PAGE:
“The reason you are skinny is not because you don’t eat enough or work hard enough in the gym. Just cut your training down to once a week for 20 minutes and take my special miracle supplement and you’ll pack on slabs of rock-hard muscle!”

The truth: yes, there are times when underlying health issues or little things can hold someone back from reaching their goals. However, don’t sweat the small stuff until you are consistently doing the big stuff. This would include:  
  • Having a clear, realistic but challenging goal
  • Picking the best exercises
  • Training hard 3-4 time per week
  • Focusing on getting better at these exercises
  • Eating whole natural foods emphasizing vegetables, lean proteins, healthy fats and appropriate amounts of good carbs based on your needs, goals, current body composition and body type
  • Prioritizing sleep – this is amazing for body transformation, but often overlooked
  • Practicing recovery and stress management techniques

Deception #4: Feel the burn
Most people focus too much on feelings when they train and not enough on results. If they feel the burn, it must be working – right? Maybe. If you are doing bodybuilding or endurance training, you will definitely feel the burn. If you are doing low-rep strength or power training power training you won’t. Also, you can feel the burn as the result of good training (e.g. 20-rep set of heavy squats) or the result of bad training (e.g. a million reps of partial squats with an 8lb group fitness padded bar on your back). Anything will burn if you do it long enough. However, in most cases harder, not-longer is what you need to get the results you want.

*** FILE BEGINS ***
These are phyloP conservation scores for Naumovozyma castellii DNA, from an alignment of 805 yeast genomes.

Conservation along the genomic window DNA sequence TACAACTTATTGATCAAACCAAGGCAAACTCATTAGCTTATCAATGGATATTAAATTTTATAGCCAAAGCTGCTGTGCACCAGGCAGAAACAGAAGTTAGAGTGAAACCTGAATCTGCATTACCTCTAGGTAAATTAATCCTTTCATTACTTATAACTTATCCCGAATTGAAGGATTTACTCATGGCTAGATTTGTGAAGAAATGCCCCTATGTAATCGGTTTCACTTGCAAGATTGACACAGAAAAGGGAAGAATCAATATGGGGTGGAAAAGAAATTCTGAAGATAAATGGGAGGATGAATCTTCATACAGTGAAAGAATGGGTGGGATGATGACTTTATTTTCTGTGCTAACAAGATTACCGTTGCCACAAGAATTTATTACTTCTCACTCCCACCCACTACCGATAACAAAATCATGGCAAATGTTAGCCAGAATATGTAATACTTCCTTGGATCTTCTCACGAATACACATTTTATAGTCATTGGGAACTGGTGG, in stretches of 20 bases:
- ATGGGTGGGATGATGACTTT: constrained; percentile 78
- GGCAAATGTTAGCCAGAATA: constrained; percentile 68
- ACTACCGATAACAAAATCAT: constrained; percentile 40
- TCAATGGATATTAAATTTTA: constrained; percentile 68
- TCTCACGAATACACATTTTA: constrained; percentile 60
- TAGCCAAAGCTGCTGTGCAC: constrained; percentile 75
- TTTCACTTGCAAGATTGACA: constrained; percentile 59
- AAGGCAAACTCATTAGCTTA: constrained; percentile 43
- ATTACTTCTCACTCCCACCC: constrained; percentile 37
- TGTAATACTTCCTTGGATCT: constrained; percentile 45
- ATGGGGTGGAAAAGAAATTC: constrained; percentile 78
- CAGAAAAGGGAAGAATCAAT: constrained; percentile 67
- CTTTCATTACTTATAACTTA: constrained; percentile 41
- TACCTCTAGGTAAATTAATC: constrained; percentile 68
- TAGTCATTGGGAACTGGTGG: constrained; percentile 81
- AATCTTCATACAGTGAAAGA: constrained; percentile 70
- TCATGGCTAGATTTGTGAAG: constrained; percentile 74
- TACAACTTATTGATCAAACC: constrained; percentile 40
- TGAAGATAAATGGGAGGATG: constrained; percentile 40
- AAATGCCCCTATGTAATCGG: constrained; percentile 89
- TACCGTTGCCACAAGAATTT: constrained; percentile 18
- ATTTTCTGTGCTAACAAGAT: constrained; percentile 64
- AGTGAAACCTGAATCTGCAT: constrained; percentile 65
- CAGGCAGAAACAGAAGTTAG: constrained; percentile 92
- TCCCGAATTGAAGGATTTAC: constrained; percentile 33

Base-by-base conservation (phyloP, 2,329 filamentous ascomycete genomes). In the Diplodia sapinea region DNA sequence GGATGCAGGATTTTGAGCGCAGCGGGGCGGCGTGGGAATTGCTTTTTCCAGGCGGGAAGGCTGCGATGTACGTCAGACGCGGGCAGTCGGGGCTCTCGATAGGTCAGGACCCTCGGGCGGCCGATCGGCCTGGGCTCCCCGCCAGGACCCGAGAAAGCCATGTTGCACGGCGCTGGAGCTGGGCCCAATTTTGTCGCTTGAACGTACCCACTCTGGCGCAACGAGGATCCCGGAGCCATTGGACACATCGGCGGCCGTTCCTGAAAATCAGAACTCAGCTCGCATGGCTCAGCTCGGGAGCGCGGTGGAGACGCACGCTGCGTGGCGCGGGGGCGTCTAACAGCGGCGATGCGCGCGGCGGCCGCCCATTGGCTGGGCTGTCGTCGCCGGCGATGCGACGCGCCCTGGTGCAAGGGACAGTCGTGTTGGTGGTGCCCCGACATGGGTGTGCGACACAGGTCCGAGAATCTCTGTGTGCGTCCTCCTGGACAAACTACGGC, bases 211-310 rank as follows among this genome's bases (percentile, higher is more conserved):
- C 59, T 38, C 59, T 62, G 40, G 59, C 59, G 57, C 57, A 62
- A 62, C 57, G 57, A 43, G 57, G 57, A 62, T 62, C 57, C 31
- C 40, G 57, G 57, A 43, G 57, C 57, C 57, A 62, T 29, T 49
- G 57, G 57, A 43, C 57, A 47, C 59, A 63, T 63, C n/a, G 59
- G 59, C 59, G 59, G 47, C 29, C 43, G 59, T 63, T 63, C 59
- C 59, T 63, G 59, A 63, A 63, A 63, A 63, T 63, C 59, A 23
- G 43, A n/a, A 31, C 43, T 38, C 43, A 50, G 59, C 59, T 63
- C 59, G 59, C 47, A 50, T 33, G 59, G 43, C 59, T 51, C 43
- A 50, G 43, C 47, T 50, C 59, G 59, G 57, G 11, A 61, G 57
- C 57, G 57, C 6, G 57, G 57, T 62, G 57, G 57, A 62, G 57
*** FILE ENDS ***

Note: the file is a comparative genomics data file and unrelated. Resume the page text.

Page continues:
Yes will will feel the burn with these - eventually

Deception #5: High tech is better
In this technological age, more and more people are bringing their gadgets to the gym. They have special monitors, watches and apps to track all kinds of things. Now, some of these can be good. For example, with my athletes, I like them sprinting with an electronic timer, jumping with our jump-tester mat and doing power movements when a Push trainer than measures their bar speed and power output. However, countless people improved their aesthetics and performance without these gadgets. Also, they are only helpful if they do not distract you from the most-important things like hard, focused training!